Shameless self-promotion time! Check out my Etsy shop where I’m adding more items each month. Click the link below:

The Wood Dom

Looking for other small crafters to peruse through? Here are a couple I recommend:

Cardinal Moon Crochet – Peggy is talented and a personal friend!

Tasha Hussy Body – I love her shaving soap!

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4 Things I Love as Much as Woodworking

Valentine’s Day is almost here, and while I’m running around trying to do something nice for my fiancee, and getting over a bad cold, I’m not doing much in the shop.

Even though I’m known as the Wood Dom, and I spend much of my free time in the shop as I can, turning wood isn’t the only thing I love. In honor of the holiday, here are a few things I love just as much – and sometimes more.

Coffee

Don’t talk to me until I’ve had at least half a cup in the morning. And maybe don’t joke too much until I’m on my second cup. I’m known as a grumpy polar bear without it. I also drink a cup at night, sometimes two.

I’m a Starbucks fiend, collecting gold stars through my mobile app and racking up free drinks. Let’s put it this way, we have two bags of coffee beans in the freezer, plans to buy another, a cabinet full of coffee mugs, and one of the baristas I know best always asks, “Another hot white mocha, John?” when I walk in. It’s not so much love as it is an obsession.

Doctor Who

Oh yeah, I’m a Whovian. I have all the most recent episodes from Christopher Eccleston to the last Christmas special, and we watch them over and over again. My love for the Doctor and his companions (Clara is currently my favorite with Amy Pond as a close second) is so well known around here that not a single birthday or Christmas goes by without some little something related to Doctor Who.

The Walking Dead

I’m always watching new episodes a few days late, so I have to avoid spoilers on Monday mornings, but The Walking Dead is another of my loves. Negan is a total asshole. I’m looking forward to Rick getting his bad-assery back (Shhhh, I haven’t seen episode 8 yet!) and…

I can’t wait to see what happens with Ezekiel and his crew.

My Honda Shadow

Okay, so I’m not the type to love too many inanimate objects, and I’ve had my eye on a few different bikes, but my Honda Shadow is my baby. I haven’t gotten to ride much lately, but it’s still at the top of my list. For several years, this was my only mode of transportation – even on the coldest days and the rainy downpours.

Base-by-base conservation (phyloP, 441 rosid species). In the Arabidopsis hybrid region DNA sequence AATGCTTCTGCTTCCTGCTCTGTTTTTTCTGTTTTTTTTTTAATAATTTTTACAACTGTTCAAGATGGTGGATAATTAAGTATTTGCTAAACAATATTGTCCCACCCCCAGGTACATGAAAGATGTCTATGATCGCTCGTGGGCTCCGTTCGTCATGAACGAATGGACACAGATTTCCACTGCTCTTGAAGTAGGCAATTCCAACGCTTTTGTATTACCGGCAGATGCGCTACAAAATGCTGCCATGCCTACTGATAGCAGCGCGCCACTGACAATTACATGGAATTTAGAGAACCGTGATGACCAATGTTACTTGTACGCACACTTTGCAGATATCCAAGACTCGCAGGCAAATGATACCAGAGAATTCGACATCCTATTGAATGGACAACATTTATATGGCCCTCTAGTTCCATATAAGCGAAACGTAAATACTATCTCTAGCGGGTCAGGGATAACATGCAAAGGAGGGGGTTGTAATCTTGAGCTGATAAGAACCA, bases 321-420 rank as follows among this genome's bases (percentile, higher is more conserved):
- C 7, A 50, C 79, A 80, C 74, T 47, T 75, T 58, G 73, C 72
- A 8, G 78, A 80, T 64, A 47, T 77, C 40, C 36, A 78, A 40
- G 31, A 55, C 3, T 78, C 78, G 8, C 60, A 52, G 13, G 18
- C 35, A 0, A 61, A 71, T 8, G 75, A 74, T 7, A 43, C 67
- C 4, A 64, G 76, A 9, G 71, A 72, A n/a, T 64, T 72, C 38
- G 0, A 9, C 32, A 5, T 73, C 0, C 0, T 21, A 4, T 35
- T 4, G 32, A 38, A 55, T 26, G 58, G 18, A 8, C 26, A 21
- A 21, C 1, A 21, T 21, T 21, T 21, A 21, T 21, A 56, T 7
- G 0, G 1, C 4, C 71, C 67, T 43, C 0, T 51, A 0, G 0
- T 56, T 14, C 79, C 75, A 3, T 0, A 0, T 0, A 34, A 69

And I’d be remiss if I didn’t mention the best riding partner a man could have…

Now that she and her boys are in my life, I know what family is supposed to be and what a solid, stable, enduring love should feel like. She already knows how much I love her, and I don’t need a holiday to show it.

So there you have it, a few things (and one special person) I love besides woodworking and turning wood.

Happy Valentine’s Day!

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5 Woodworkers I Watch on YouTube

My first lesson in woodturning and woodworking was in a local Woodcraft classroom. After that, once I started practicing and got my own tools, I could pay for more classes or I could do what many people do in today’s digital age – I could learn from YouTube.

YouTube it was. From the beginning, I looked for tips about techniques and tools as well as ideas on what kinds of projects to try. Over time, I’ve found some favorite channels for different reasons.

If you want a little insight into who has taught me some of what I know or you’re interested in woodturning and woodworking yourself, check out these five great YouTubers.

As Wood Turns

If you follow me on Facebook or Instagram, you’ll have seen pictures of my natural edge bowls. Take a look at what Alan from As Wood Turns does with it.

M. Saban Smith Woodturning

Okay, my geek is showing a little here, but the idea of making an ancient shield as a woodturning project is just cool.

RJB Woodturner

Right now, I’m not ready to start making my own pen blanks. (I’m having too much fun taking green wood and making bowls). But this is still very interesting…and something to think about.

Rebel Turner

Repurposed wood and simply beautiful work. Not much more to say. I get great ideas and learn a lot from Rebel Turner. He’s one of my top picks on YouTube.

Mike Waldt

If I’m picking favorite woodworking YouTube channels, Mike Waldt is it. He does great work, and he’s easy to follow and understand. I’m not quite ready for vases yet, but I know where I’ll go for tips and tricks on how to do it.